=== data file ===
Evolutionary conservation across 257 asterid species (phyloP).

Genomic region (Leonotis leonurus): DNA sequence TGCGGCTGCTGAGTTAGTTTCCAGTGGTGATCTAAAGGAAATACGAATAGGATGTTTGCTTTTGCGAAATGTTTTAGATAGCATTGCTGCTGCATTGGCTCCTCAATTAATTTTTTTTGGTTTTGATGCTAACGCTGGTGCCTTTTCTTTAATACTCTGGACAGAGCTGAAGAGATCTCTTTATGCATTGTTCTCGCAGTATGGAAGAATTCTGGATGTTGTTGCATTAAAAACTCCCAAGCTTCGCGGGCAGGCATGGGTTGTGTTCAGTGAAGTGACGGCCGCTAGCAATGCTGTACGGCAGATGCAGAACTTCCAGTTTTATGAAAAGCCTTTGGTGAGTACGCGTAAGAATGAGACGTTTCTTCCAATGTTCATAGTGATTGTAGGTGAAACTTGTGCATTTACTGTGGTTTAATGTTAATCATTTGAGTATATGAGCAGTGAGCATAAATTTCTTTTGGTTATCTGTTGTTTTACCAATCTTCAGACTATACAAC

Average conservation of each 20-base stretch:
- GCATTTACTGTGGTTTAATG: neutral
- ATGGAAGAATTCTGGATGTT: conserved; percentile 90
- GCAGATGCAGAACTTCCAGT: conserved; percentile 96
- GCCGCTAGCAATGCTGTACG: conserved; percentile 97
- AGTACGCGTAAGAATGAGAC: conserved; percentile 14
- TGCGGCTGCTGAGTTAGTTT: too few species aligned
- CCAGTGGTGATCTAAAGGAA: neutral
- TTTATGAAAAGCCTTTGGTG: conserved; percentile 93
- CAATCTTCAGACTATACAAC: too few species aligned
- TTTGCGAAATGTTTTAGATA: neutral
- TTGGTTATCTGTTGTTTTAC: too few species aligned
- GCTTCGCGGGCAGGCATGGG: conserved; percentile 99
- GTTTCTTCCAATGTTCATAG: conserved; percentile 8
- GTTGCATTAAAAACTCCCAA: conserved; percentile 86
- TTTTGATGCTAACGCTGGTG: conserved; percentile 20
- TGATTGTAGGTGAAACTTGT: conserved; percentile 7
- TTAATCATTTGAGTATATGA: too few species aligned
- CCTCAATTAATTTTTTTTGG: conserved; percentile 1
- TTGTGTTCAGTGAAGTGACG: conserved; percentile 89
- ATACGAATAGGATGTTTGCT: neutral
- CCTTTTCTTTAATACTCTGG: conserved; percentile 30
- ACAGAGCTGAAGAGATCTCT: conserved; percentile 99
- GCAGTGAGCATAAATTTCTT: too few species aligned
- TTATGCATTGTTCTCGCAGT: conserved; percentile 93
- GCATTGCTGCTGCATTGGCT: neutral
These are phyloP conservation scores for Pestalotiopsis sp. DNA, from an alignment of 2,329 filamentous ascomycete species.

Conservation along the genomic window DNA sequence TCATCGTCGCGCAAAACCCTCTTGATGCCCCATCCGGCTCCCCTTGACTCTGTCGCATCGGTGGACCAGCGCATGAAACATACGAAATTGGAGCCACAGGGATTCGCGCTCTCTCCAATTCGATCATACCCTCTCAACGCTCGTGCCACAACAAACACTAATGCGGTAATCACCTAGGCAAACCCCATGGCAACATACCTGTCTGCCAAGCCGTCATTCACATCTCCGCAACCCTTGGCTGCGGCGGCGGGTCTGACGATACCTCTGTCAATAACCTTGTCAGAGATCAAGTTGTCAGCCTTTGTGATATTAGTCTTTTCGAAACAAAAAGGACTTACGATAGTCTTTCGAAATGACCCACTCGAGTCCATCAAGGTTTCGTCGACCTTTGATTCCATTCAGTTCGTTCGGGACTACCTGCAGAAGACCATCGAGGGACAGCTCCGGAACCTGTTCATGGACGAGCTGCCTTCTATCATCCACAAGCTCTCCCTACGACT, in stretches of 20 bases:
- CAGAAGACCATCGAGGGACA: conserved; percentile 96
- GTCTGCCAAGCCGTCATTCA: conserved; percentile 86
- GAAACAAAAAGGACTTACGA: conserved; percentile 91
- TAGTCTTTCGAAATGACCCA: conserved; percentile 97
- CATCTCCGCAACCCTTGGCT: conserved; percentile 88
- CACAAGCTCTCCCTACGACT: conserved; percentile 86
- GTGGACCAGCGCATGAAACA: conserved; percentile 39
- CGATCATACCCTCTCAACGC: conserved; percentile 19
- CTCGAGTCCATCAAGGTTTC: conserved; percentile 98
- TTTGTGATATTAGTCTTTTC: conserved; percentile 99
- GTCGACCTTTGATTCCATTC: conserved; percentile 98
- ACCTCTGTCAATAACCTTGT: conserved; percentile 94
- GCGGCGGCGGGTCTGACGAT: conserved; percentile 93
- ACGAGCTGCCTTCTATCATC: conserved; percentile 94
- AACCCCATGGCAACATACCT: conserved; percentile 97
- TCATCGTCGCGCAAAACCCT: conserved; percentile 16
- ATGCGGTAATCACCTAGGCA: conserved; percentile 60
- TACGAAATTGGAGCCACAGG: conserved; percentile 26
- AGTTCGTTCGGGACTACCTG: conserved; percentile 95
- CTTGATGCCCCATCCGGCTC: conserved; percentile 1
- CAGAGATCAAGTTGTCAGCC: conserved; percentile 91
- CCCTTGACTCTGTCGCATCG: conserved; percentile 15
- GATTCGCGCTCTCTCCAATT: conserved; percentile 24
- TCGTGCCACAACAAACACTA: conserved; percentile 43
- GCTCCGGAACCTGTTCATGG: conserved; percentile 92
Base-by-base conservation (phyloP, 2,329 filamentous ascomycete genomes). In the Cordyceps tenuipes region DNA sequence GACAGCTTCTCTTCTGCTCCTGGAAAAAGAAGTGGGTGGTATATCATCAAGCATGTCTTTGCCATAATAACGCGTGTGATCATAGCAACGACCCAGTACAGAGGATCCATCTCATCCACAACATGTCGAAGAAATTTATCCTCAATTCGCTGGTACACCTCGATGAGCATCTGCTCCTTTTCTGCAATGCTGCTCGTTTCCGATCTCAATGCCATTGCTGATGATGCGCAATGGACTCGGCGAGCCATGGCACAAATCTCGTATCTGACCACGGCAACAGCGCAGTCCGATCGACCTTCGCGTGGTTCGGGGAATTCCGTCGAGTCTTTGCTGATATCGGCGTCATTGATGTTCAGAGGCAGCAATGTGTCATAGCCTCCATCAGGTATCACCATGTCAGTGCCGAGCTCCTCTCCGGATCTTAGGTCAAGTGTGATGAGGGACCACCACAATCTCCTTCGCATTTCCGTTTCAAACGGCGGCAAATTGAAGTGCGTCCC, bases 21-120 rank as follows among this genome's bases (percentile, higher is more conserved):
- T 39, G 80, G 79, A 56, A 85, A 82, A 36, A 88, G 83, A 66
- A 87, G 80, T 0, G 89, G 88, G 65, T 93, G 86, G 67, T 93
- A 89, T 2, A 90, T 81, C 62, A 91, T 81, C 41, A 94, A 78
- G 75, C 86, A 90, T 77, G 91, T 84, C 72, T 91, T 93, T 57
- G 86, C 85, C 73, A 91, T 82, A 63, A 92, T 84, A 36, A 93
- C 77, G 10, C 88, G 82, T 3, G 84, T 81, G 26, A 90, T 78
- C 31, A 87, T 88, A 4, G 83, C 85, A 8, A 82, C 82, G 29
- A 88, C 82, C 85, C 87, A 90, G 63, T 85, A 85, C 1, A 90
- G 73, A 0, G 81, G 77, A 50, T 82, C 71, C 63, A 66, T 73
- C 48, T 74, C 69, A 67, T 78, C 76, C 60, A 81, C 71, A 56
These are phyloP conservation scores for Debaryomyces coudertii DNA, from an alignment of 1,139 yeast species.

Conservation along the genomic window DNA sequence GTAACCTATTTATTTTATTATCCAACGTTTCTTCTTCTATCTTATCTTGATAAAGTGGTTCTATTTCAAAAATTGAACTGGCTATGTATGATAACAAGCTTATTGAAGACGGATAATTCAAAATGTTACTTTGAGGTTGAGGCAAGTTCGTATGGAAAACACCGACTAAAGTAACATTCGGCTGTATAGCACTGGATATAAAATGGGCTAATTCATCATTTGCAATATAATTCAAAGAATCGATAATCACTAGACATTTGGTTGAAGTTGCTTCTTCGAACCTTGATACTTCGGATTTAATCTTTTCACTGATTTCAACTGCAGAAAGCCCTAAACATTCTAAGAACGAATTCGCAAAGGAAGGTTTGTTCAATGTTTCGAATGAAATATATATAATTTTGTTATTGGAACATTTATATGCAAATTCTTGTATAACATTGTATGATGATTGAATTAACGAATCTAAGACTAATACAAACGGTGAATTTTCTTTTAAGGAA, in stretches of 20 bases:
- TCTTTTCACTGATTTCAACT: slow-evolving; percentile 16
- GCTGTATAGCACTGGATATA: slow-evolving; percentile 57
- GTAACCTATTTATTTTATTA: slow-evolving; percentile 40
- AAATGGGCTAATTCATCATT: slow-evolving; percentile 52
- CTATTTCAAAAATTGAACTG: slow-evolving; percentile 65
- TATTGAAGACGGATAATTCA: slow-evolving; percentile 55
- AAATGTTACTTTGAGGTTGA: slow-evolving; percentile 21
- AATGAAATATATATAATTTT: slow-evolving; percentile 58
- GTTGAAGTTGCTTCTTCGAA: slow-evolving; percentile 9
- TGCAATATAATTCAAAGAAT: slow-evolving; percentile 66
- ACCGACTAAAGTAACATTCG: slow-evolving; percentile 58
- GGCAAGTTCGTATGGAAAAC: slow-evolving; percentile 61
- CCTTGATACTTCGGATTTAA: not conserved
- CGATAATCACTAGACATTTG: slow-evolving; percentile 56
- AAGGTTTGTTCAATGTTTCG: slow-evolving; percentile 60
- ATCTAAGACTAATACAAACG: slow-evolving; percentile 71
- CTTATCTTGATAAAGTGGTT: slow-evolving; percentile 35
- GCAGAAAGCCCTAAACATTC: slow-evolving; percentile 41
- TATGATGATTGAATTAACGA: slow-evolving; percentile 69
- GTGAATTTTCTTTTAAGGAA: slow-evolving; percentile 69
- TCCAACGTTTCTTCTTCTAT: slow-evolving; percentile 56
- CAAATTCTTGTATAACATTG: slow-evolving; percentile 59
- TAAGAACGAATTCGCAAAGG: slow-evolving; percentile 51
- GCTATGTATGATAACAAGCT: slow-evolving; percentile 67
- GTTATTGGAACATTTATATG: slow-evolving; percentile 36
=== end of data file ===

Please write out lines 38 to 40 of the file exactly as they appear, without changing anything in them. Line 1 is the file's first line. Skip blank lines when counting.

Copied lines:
- CGATCATACCCTCTCAACGC: conserved; percentile 19
- CTCGAGTCCATCAAGGTTTC: conserved; percentile 98
- TTTGTGATATTAGTCTTTTC: conserved; percentile 99